eISSN: 2353-9461
ISSN: 0860-7796
BioTechnologia
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3/2022
vol. 103
 
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abstract:
RESEARCH PAPERS

Bioremediation of Cu and Zn by guinea fowl feather wastes and biodegradation of Cu- and Zn-polluted feathers by free and immobilized heavy-metal-tolerant bacterium Pseudochrobactrum sp. IY-BUK1

Ibrahim Yusuf
1
,
Amina M. Sharu
1

1.
Department of Microbiology, Faculty of Life Sciences, Bayero University Kano, Kano Nigeria
BioTechnologia vol. 103(3) ∙ pp. 221–234 ∙ 2022
Online publish date: 2022/09/29
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One of the major pollutants generated from guinea fowl farms and slaughterhouses is guinea fowl feather (GFF) wastes. Chicken feathers are an important substrate for removing aqueous pollutants due to their structural characteristics, but the application of GFFs for such purposes has not been elucidated. This study was carried out to determine the potential of raw as well as chemically and physically pretreated GFFs in the bioremediation of copper (Cu) and zinc (Zn) from aqueous solutions and the subsequent biodegradation of Cu- and Zn-laden GFFs using free and immobilized heavy-metal-tolerant bacteria. Using atomic adsorption spectrometry, the ability of treated and untreated GFFs to adsorb Cu and Zn was determined, and the generated heavy-metal-laden GFFs were degraded using Pseudochrobactrum sp. IY-BUK1. The results revealed that under optimized conditions, acetone and autoclave pretreatment enhanced Cu and Zn removal by 40% within 6 h when compared with raw GFFs. Similarly, complete biodegradation of Cu- and Zn-laden GFFs was achieved at pH 8, with 2% inoculum size, and at 25̊C using IY-BUK1 in 7 days. Upon optimization of physical and nutritional conditions, using one factor at a time and response surface methodology, the maximum keratinase activity was achieved at 30̊C, with 3% inoculum size and 3.5% polluted GFF concentration in 3 h. The degradation and keratinase activity were further enhanced by 50% by the immobilization of Pseudochrobactrum sp. IY-BUK1 cells compared with free cells. Thus, GFFs can act as good biosorbents, and together with IY-BUK1, the use of GFFs can be an alternative approach to dispose of GFFs, thus preventing environmental pollution via bioremediation.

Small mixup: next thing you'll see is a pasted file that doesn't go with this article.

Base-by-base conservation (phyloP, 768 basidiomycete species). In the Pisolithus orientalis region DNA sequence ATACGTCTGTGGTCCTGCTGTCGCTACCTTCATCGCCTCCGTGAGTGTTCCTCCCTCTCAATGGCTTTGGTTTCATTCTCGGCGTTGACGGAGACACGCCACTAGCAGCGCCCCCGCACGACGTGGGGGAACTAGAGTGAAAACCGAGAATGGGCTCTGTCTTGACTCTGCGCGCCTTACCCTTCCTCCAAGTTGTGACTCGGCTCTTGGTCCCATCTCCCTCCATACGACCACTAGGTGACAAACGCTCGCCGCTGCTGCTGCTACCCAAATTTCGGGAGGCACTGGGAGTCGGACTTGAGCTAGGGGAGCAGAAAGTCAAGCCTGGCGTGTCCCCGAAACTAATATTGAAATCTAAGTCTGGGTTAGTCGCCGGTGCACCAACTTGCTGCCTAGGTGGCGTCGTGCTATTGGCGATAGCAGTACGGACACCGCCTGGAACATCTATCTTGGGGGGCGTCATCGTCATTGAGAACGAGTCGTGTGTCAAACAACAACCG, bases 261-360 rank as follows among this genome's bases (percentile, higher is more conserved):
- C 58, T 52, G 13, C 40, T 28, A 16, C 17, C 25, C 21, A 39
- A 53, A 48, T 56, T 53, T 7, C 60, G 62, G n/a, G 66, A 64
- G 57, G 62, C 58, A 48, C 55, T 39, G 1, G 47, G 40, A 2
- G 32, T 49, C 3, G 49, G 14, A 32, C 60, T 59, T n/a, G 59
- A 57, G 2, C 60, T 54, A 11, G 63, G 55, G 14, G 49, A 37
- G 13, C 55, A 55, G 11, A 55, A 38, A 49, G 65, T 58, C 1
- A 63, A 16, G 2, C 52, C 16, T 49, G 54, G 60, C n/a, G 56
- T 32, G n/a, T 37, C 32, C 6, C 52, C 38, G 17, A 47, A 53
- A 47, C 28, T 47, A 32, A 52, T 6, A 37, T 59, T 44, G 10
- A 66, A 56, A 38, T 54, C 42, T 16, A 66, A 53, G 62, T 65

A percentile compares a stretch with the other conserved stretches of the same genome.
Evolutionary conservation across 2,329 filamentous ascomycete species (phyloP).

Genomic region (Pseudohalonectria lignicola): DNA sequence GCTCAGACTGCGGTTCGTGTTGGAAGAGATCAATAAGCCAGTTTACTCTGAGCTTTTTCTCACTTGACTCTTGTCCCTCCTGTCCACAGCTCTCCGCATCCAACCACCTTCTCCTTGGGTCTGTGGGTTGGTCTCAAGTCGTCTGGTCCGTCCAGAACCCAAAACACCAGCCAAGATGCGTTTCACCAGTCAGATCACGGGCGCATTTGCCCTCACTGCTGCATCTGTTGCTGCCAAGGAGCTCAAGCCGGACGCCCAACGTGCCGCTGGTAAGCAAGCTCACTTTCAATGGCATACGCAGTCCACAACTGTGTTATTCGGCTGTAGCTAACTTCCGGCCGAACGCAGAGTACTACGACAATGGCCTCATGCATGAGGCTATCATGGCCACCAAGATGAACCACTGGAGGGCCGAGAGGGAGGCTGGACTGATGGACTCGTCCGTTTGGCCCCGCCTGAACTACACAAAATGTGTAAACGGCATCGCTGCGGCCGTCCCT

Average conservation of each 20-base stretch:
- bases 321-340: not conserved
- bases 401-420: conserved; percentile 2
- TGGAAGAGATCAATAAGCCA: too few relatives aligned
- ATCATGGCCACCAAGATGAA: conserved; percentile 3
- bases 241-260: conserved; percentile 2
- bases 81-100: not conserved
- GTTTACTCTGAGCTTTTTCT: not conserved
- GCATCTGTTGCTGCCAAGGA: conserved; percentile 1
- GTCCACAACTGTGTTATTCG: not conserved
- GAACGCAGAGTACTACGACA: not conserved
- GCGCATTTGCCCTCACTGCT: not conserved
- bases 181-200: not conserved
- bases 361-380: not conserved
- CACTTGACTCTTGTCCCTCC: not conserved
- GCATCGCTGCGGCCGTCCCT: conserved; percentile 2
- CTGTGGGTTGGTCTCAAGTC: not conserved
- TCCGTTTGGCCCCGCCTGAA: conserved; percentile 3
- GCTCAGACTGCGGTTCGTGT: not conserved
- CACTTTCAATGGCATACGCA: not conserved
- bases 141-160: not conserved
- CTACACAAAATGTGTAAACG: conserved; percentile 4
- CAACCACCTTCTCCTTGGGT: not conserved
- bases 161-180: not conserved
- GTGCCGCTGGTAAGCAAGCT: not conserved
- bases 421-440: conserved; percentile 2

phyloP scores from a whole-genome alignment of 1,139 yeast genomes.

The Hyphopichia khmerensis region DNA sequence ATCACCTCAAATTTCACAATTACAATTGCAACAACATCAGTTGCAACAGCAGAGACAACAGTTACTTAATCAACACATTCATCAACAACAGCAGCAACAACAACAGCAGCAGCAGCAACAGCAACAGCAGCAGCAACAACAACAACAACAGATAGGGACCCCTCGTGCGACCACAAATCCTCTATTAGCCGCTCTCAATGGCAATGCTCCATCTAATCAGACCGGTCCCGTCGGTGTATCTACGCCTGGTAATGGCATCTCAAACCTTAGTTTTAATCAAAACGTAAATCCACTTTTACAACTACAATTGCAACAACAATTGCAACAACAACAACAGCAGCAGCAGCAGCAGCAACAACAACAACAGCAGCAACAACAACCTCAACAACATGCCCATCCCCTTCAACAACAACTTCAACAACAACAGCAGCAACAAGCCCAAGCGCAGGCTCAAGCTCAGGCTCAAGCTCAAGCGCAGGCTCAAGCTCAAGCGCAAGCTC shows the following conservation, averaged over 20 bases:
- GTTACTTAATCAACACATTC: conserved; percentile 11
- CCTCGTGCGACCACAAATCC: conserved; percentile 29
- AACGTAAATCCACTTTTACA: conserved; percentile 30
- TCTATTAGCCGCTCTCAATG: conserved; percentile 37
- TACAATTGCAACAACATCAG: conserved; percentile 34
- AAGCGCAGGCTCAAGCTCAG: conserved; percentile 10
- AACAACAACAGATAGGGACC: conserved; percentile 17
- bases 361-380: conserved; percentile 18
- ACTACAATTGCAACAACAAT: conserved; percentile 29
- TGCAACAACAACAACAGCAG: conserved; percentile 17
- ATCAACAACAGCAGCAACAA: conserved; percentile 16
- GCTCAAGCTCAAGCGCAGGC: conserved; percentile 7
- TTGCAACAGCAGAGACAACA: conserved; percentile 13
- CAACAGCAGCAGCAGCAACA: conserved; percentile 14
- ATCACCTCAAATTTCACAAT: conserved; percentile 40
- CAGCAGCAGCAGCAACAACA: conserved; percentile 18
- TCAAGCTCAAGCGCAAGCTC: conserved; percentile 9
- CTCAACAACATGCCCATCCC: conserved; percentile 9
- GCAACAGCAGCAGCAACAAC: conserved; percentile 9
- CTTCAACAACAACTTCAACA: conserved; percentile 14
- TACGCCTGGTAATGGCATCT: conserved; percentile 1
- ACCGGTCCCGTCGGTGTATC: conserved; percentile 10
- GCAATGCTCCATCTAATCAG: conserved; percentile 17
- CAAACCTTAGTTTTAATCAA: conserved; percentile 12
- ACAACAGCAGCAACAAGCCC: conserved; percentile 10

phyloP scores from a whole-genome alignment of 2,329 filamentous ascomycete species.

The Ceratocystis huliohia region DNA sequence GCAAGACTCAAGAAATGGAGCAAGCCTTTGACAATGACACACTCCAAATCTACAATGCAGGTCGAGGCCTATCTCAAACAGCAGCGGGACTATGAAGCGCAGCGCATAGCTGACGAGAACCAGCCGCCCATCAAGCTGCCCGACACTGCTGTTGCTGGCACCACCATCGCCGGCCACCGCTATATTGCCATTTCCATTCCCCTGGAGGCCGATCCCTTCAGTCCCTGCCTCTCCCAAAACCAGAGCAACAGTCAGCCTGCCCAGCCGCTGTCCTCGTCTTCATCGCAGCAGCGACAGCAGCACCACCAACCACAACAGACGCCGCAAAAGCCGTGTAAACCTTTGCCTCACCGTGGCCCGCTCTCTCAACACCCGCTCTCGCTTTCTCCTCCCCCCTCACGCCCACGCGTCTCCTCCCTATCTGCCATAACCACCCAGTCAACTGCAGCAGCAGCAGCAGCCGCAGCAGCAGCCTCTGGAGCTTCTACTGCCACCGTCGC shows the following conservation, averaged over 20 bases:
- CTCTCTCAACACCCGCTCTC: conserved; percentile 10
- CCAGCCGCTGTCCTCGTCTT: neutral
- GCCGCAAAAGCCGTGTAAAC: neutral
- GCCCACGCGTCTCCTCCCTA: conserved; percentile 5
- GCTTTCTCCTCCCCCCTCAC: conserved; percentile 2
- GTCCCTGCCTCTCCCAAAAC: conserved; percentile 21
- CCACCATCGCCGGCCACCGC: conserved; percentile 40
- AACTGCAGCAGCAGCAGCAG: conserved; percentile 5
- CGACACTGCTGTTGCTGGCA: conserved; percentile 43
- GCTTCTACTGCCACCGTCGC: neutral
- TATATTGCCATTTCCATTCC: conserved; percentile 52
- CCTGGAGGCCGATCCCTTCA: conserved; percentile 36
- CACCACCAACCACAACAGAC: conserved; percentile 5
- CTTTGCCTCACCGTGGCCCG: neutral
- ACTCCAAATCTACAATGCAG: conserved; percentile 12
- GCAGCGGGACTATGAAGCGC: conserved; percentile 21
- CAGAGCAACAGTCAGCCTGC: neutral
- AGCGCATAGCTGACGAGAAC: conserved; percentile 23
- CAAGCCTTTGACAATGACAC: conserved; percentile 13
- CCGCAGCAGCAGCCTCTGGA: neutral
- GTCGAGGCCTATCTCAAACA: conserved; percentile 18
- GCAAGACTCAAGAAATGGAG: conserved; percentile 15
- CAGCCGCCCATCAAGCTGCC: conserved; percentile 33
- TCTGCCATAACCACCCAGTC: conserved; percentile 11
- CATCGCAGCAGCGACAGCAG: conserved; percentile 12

keywords:

bioremediation, biodegradation, immobilization, guinea fowl, feathers, heavy metals

 
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